Crown and Bough

Monday, 19 March 2018

St. Joseph



What kind of man was St. Joseph?  The Bible tells us that he was a righteous man.  But when confronted with what looked like the impossible situation of a faithless bride, he did not do what would have been considered the "just" thing to do--renounce Mary as an adulteress and shun her.  Instead, he send her away quietly.  He has mercy on her, even when he believes he is the one who has been slighted -- when he is well within his rights to denounce her.  This is what righteousness looks like.

(It's not a concept new to the New Testament.  In the Old Testament, God is called righteous but "his mercy endures forever.")

What kind of man was (is!) St. Joseph, who plays his part and goes away quietly, standing like a backdrop to the holy family, a mountain in the distance, whose presence goes unremarked, unnoticed, but is utterly grounding?  What kind of man allows himself to be shuffled into the backdrop?  A true man, demonstrating a pure manhood; neither self-conscious, nor boastful.

I imagine him tenderly holding the child Jesus, delighting in him, as the Father in Heaven delights in us.  In the present environment of "toxic masculinity," how refreshing to know the carpenter with strong hands, cradling the baby who cradles the whole world in his.

St. Joseph, ora pro nobis.

Saturday, 17 March 2018

Adventures in Film



Over ten months using film on a Pentax k1000, I have learned

Pros

there is freedom in trusting the film to determine shadow, exposure, style, and grain // frugality with shots // being in the moment, as there is no screen to review the photo just taken // beautiful pictures that are inimitable even with modern technology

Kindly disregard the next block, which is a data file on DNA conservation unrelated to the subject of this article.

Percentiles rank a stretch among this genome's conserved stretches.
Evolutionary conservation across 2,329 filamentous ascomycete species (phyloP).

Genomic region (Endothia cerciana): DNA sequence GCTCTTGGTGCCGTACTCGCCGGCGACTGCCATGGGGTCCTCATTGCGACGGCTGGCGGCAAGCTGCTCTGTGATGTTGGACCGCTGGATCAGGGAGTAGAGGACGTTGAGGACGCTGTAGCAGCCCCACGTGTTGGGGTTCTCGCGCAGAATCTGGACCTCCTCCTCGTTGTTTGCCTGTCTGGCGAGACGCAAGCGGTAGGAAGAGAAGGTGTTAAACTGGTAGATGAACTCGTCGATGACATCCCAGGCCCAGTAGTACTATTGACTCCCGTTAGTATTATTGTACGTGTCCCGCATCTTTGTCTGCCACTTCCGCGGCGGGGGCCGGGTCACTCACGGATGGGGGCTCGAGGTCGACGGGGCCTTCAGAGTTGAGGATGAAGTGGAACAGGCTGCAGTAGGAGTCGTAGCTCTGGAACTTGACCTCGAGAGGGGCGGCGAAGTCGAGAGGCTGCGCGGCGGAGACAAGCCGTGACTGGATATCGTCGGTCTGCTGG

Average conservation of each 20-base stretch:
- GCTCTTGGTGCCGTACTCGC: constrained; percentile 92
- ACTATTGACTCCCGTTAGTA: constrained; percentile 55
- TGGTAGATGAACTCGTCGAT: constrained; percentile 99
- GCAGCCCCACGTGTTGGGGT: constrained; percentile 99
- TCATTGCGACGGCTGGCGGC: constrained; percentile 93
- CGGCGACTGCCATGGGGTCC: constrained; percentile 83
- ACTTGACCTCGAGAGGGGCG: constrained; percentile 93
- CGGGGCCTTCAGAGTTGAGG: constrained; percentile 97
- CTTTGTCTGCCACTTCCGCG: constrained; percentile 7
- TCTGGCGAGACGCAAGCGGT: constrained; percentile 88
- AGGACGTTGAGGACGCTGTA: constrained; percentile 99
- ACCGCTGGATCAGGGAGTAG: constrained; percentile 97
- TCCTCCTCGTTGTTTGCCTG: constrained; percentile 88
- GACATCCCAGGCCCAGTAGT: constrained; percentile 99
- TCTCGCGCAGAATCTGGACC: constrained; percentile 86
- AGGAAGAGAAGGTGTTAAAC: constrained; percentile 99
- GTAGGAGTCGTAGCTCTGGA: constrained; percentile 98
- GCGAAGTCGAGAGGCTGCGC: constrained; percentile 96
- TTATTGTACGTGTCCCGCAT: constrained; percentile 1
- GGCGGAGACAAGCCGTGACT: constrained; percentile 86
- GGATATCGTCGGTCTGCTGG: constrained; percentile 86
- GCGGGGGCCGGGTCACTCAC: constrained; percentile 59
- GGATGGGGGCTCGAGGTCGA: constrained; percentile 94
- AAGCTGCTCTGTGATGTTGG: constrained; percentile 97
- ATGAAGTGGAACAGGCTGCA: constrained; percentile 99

Cons

you're stuck with the ISO of whatever film you put in // it is expensive, and therefore limiting // there is no screen to review the photo just taken, ha! // post-processing is limited, so there's little you can do with over/under exposure and uneven shots

Sunday, 11 March 2018

4 Branches of the Mabinogion




The Welsh learners' eisteddfod is imminent, and I've volunteered for not one, not two, but three competitions!  One of them is a photography division.  The theme is chwedlau (tales), four photographs per entry.  I chose to represent the four branches of the Mabinogion, after the earliest written prose stories of Britain.  There are eleven stories that vary according to manuscripts, but the four branches are always present, and are loosely connected.

Instead of depicting the specific tales, I wanted something abstract.  The figurative branches are depicted literally, with a pale string, sometimes indiscernible, running throughout, for the thread of the story connecting the tales together.

Thursday, 1 March 2018

Wednesday, 28 February 2018

A Simple Plan for Lent



In addition to the Ash Wednesday and Good Friday fasting and abstinence from meat every Friday (like every Friday), I am:

attending Stations of the Cross at my local parish every Wednesday
cooking wholesome meals for my family every night of the week (out of the habbit since moving early January)
reading the gospels more closely with the aim of getting to know the person of Jesus

Saturday, 10 February 2018